The folks at Backyard Food Production contacted me before Christmas and asked if I’d like to review their DVD for free. I said sure and had them send it to the ultra secretive, totally anonymous Bat Cave mailing address. A few weeks go by before I can pick it up and by then I’d found myself, somewhat unexpectedly, knee deep in a bedroom remodel project that consumed my already non-existent spare time. Eventually I got to it, though, and I invited the wife to sit next to me on the couch like a little movie date night to see – Backyard Food Production.
You can get a feel for the DVD by watching the trailer here:
My review of the DVD is mixed.
First – The Bad
- The editing is amateur. It has that “produced on my home pc” look and feel to it. There’s nothing necessarily wrong with that, but don’t expect professional editing. The amateur editing could have been buffered with more creative delivery, though. It’s very “here is some information” as you would expect it to be, but the delivery didn’t have to be so … dry. A little humor or personal touch would have gone a long way.
- A lot of the information is specific to their location in Texas. While I understand they need to describe what works for their environment, that information does little for me up here in Maine.
- After she kills a rabbit in her kitchen and processes the carcass, she puts the rabbit guts on a dish for her dog to eat. That part wasn’t so bad in itself, it’s that the same clip was shown a few times. Seeing the dog eat rabbit guts off a plate was interesting – the first time.
- There’s little information on financial costs. She talked about reducing the need for commercial grain and such, but there’s no information around how their operation cost to purchase, build or maintain. That would be useful for anyone serious about replicating what they’ve done.
Now – The Good
- There’s a lot of crunchy, hippie-like talk on soil fertility. She talks about it as though it’s spiritual. I dig that action and my wife dug it, too. My wife said the family seemed very “Waldorfy“.
- You see a rabbit get killed and butchered. Some people might think that’s bad, but I didn’t, mostly because of the way she did it. She was as respectful of the animal as she could be. She hummed some short spiritual sounding ditty while crumbling up some, presumably smelly thing in her fingers as the rabbit died. I wanted to know exactly what she was humming and what she crushed up in her fingers, but she didn’t get into that.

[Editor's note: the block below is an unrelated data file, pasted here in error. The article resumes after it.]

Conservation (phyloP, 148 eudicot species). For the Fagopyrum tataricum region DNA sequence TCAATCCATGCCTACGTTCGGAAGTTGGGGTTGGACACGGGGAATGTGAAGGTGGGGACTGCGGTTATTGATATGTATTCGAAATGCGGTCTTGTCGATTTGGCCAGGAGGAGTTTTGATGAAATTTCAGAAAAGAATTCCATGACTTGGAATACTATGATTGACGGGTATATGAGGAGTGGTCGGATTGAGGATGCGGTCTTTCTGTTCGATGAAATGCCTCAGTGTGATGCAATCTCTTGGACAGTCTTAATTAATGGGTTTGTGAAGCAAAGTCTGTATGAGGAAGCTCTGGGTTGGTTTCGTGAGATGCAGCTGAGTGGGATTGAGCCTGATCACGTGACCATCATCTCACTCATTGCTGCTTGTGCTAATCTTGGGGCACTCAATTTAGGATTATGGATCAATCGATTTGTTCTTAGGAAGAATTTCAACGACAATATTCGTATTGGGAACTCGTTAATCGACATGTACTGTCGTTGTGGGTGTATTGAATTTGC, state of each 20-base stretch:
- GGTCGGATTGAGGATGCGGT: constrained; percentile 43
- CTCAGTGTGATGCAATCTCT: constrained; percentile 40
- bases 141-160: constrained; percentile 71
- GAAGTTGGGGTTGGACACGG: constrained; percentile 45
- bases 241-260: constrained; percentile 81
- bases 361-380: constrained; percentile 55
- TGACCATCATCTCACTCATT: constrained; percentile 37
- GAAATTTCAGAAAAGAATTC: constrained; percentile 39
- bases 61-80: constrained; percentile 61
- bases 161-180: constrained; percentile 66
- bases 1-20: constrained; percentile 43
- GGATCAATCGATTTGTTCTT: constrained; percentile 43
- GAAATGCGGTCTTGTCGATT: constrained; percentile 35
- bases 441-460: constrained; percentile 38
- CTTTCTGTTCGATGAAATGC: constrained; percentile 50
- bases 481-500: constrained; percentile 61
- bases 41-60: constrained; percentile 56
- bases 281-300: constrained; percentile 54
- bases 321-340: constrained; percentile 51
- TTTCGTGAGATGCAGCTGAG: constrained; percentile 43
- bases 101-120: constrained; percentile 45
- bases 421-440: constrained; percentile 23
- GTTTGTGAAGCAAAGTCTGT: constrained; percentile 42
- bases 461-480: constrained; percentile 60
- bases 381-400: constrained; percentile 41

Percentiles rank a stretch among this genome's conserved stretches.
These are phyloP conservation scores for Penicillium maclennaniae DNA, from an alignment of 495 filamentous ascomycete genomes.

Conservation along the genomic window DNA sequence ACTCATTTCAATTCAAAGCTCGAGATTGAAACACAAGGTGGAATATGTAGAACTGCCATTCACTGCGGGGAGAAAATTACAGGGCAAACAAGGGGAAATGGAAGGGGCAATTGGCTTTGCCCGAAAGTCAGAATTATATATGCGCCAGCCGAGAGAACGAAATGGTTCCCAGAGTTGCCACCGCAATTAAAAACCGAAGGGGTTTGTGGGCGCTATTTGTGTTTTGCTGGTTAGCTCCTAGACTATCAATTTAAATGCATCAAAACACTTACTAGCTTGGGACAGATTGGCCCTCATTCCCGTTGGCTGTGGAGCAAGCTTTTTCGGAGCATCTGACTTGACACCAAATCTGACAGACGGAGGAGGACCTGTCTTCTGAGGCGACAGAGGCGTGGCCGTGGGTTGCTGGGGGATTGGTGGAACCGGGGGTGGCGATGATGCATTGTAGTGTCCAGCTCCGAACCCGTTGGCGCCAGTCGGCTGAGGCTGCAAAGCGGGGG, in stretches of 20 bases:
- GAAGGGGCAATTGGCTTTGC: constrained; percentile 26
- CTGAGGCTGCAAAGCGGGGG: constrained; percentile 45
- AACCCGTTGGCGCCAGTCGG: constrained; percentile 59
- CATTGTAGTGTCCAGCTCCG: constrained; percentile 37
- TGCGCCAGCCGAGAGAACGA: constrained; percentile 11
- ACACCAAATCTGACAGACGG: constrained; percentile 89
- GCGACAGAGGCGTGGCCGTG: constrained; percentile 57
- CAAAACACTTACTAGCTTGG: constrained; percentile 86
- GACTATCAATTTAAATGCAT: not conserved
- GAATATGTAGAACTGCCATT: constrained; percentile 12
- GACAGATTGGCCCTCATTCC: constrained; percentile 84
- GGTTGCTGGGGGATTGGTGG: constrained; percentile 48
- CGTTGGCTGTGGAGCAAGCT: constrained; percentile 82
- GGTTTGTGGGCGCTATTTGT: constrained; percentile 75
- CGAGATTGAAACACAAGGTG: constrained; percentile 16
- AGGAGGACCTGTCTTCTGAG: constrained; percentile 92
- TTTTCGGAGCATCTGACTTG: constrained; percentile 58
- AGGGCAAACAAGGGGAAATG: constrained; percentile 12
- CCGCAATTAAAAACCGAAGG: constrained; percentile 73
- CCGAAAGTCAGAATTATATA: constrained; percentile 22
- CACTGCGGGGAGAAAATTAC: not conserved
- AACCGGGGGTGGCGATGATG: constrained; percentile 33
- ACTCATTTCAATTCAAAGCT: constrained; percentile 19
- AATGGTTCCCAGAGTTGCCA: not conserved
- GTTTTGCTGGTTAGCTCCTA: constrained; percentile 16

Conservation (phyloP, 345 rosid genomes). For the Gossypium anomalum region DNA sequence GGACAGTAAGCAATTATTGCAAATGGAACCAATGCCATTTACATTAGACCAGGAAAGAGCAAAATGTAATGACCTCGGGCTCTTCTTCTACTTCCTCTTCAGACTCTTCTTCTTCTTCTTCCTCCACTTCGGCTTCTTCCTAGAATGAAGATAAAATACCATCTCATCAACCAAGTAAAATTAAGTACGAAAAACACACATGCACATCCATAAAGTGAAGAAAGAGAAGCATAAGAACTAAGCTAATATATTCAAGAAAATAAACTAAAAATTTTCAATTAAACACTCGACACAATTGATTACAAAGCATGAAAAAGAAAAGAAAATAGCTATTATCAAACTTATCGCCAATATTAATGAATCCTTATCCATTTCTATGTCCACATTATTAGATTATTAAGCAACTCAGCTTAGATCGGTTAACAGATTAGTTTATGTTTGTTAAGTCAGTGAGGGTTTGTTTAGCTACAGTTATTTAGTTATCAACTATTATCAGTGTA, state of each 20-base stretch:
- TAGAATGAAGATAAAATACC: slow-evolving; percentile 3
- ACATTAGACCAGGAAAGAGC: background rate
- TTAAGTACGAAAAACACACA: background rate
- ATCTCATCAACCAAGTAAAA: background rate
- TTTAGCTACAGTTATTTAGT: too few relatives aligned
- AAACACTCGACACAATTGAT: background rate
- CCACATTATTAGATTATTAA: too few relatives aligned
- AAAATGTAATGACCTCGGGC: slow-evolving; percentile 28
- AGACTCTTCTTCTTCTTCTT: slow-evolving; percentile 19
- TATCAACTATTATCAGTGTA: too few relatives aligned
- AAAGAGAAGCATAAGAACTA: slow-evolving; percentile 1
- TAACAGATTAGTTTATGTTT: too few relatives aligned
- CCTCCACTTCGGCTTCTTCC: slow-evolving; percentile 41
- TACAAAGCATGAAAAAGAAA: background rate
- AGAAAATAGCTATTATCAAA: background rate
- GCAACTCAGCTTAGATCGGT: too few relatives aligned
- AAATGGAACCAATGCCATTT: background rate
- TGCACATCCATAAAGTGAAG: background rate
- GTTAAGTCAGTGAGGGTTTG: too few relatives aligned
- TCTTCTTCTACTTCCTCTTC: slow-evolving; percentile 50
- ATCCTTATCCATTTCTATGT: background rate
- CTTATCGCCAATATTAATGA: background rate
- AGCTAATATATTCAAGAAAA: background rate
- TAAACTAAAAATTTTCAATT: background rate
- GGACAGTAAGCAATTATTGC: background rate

- She feeds rabbit guts to her dog – more specifically – she uses, or has a plan for, every part of the rabbit. You can’t be a more spiritually conscious meat eater than she is. That was good to see.
- Any prepper type will find something of use in the DVD. I went back to watch the poultry section a 2nd time before handing the DVD over to Jarhead Survivor to watch. I even paused that section a few times so I could write down notes. From a “big picture” perspective, if nothing else, the DVD will spark creative thinking about your own yard and what you might be able to do.
I recommend the DVD for:
- Preppers in Texas – there’s particularly pertinent info for you.
- People serious about trying to produce a large amount of their own food on their own land, whether you’re in Texas or Alaska.
- People that more easily digest information from video than from reading. Each medium serves different learning styles.
I think the folks should do a sequel, and this time make it a bit more lively, more personal. The information is useful, but these folks have a story to tell, and I’d like to see their story weaved in.
If you’ve read the post this far – you’re a hardcore, non-casual SHTF Blog reader. Leave a comment and at week’s end I’ll draw a random number and the author of that comment will get the DVD mailed to him/her. Any comment will do, whether it’s relevant to the post or “I love you, Ranger Man” or “this blog sucks.” Only one comment per-person.
– Ranger Man